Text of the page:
For many years therapists and counselors have used various forms of psychodrama, such as role-playing and dramatization, to help treat addiction. A recent development hopes to extend and improve on this approach by using virtual reality (VR) technology.
Understanding the Method
Psychodrama offers a creative way for an individual or group to explore and solve personal problems. Jacob L. Moreno first developed the method and encouraged patients to use dramatization in therapeutic settings. Participants reenacted real-life situations or inner mental processes through the use of theater-type elements, including props.
These dramatic presentations allow patients to investigate and gain insight into their own lives. In particular, it provides an opportunity to evaluate their own behavior, reflect on how past incidences played out and better understand their choices and inclinations in those situations.
The goal is that people will develop effective coping strategies and then take those strategies back to the real world. When people recovering from substance abuse apply these coping mechanisms, they get better faster and stay sober longer.
Therapy Versus Reality
One of the drawbacks inherent in traditional psychodrama is the obvious disconnect between a pretend situation and real life. Simply put, patients know they are in a therapist’s office and the drugs aren’t actually there.
The therapeutic environment and lack of other realism are poor imitations of real-life challenges that can trigger a relapse or other addictive behaviors. This has a tendency to reduce the effectiveness of role-playing and similar techniques. Patients certainly learn useful coping skills, but they may lack confidence in them when confronted with powerful temptations in real world settings.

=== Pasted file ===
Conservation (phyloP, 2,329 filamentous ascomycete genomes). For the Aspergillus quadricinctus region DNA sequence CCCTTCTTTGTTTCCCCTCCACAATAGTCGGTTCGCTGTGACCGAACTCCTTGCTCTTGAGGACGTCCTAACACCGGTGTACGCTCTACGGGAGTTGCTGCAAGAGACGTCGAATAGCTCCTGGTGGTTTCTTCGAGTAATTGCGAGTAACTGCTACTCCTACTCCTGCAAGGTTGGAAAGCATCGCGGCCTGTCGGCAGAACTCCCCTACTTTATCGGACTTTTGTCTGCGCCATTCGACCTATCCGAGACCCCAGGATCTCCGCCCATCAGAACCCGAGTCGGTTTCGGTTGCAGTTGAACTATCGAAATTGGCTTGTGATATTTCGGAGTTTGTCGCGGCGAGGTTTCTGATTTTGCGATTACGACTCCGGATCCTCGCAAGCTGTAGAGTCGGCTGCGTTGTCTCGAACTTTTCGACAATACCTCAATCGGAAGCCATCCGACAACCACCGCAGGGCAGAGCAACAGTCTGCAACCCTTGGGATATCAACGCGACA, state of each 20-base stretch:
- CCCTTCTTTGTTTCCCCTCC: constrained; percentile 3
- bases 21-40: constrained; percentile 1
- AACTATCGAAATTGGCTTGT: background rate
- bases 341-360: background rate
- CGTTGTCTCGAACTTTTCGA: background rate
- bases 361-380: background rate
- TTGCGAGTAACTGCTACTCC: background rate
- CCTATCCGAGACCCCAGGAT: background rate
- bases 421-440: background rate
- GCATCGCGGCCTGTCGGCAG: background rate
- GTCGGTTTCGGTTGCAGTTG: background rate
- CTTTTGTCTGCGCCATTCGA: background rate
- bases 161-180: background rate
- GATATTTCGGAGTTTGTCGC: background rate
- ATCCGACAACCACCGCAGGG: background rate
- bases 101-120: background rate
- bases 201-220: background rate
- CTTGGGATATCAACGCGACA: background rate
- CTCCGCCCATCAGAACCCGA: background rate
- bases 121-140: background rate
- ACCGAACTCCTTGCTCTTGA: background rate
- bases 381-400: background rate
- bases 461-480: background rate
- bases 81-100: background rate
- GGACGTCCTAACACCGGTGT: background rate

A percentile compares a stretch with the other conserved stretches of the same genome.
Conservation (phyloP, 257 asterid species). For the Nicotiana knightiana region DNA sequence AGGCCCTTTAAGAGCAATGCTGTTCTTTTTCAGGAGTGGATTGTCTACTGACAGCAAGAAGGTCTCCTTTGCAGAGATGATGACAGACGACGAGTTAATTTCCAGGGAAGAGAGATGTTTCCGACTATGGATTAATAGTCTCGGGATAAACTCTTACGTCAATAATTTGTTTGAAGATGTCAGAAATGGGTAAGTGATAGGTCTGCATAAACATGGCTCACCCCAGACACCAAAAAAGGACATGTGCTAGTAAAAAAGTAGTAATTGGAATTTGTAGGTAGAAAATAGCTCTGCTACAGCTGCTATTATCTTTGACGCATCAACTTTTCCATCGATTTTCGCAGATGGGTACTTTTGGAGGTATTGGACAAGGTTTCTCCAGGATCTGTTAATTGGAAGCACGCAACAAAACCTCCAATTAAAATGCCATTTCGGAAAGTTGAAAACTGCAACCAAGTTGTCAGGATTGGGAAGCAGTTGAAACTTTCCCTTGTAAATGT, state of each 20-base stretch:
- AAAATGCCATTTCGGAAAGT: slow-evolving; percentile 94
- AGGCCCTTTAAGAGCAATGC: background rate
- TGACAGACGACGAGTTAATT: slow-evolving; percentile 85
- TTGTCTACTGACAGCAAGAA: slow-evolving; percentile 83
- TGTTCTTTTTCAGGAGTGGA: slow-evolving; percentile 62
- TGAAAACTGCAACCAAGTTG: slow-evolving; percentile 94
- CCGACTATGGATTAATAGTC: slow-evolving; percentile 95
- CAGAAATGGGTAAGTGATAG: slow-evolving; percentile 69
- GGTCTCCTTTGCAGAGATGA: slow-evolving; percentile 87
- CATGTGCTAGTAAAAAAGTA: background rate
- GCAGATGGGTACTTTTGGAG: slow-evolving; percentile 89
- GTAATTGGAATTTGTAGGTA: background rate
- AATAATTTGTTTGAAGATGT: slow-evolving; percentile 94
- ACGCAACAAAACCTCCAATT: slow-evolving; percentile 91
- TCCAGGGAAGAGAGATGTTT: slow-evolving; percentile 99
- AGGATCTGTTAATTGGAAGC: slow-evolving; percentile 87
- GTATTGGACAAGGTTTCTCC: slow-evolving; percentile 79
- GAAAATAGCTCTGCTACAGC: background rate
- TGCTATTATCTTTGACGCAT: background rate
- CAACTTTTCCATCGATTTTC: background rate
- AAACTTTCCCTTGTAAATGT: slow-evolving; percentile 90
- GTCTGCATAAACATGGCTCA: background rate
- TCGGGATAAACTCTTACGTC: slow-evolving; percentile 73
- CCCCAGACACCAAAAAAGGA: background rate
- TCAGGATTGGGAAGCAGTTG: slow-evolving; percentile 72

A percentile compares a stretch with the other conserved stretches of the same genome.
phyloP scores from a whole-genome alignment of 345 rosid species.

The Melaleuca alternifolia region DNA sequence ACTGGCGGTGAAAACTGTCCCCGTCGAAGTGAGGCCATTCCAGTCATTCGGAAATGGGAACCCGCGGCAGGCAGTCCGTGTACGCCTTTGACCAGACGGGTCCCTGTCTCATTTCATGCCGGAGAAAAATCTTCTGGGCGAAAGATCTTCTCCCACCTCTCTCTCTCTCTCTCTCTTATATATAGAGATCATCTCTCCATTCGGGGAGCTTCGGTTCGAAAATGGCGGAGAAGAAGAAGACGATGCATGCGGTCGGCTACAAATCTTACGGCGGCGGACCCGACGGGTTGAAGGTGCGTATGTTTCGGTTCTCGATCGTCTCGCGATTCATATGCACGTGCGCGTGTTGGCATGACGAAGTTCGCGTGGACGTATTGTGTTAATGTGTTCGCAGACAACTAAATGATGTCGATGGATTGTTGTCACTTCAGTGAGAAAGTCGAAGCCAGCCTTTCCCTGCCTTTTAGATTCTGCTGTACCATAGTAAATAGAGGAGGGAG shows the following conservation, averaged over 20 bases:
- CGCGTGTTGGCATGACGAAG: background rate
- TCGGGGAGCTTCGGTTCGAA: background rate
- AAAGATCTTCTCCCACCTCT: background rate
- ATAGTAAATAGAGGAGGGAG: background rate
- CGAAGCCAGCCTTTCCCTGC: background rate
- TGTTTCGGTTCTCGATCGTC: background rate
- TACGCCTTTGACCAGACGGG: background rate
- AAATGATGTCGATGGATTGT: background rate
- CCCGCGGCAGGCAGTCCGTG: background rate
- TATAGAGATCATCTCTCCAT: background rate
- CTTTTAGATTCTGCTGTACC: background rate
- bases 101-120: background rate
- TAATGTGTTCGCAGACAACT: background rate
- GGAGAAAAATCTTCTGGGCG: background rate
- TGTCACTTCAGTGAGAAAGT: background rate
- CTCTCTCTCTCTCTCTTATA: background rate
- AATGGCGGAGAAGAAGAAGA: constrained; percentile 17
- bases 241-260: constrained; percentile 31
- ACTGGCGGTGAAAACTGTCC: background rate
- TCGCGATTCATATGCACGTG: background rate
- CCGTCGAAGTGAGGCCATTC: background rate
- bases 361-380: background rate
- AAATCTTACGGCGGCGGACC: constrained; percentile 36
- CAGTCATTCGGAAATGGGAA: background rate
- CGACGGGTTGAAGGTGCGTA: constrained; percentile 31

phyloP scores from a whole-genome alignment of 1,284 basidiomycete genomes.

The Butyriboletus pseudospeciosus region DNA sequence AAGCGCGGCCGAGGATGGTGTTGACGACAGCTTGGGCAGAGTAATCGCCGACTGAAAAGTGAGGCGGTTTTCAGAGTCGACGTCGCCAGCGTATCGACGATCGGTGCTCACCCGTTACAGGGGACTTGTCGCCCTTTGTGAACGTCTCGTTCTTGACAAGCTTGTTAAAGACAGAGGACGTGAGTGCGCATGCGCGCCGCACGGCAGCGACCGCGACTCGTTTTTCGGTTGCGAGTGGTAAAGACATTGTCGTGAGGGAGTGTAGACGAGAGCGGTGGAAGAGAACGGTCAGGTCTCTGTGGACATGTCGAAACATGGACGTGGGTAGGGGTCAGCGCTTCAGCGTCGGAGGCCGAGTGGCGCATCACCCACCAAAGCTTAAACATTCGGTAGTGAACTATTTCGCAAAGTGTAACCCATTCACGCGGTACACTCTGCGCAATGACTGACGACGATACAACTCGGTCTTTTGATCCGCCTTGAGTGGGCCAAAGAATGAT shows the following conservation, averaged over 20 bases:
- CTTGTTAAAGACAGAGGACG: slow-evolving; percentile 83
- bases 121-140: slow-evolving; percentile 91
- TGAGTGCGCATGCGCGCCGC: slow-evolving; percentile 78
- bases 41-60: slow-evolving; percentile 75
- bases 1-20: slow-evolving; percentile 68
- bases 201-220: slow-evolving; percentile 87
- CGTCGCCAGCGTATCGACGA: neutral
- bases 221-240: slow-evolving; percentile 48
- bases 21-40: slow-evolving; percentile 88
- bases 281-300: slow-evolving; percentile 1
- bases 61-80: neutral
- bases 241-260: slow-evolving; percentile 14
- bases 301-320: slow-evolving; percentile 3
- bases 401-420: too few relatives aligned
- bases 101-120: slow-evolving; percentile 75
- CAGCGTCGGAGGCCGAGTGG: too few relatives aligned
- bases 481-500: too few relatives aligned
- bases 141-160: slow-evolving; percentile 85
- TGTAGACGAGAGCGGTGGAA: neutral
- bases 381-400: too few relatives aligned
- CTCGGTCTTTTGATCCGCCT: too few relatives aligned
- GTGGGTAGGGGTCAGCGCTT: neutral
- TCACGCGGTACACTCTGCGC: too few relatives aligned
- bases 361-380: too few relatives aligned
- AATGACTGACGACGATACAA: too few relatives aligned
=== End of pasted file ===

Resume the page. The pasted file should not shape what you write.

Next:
Advantages of Virtual Reality
This is where virtual reality presents some possible advantages over traditional psychodrama. Of course, virtual reality is still merely an artificial environment. But by using technology to create ultra-realistic surroundings and scenarios, patients are able to get a clearer picture of what they will actually face outside of therapy.
When the environments are more immersive, it helps patients transfer what they learn in therapy to the real world. Additionally, the VR worlds are highly customizable and can be tailored to mimic triggers for specific individuals, including sights, sounds and smells. If they feel truly tempted with the drug, due to such virtual recreations, the quality of the interventions and confidence in the learned skills improve dramatically.
Does It Really Work?
Until recently, most virtual reality therapy applications and studies involved treating phobias and anxiety disorders, including post-traumatic stress disorder (PTSD). Treatments for these conditions using VR have proven quite effective.
New research is being done that focuses on testing and treating addiction to drugs such as cocaine and heroin, as well as nicotine addiction and alcohol dependence. Under the direction of Stephen Bordnick, the University of Houston launched the Virtual Reality Clinical Lab specifically to study addictive behaviors and to find interventions.
According to Bordnick, an initial feasibility study focused on nicotine addiction has shown great promise. After undergoing a ten-week treatment program, participants in a VR therapy group reported significantly lowered rates for use and craving of nicotine.
It’s still far too early to announce success; there needs to be additional study before making any far-reaching conclusions. But researchers are quick to point out that even if VR never replaces traditional addiction treatments, it has already proven itself to be a useful complement and powerful ally alongside counseling, medications and rehab.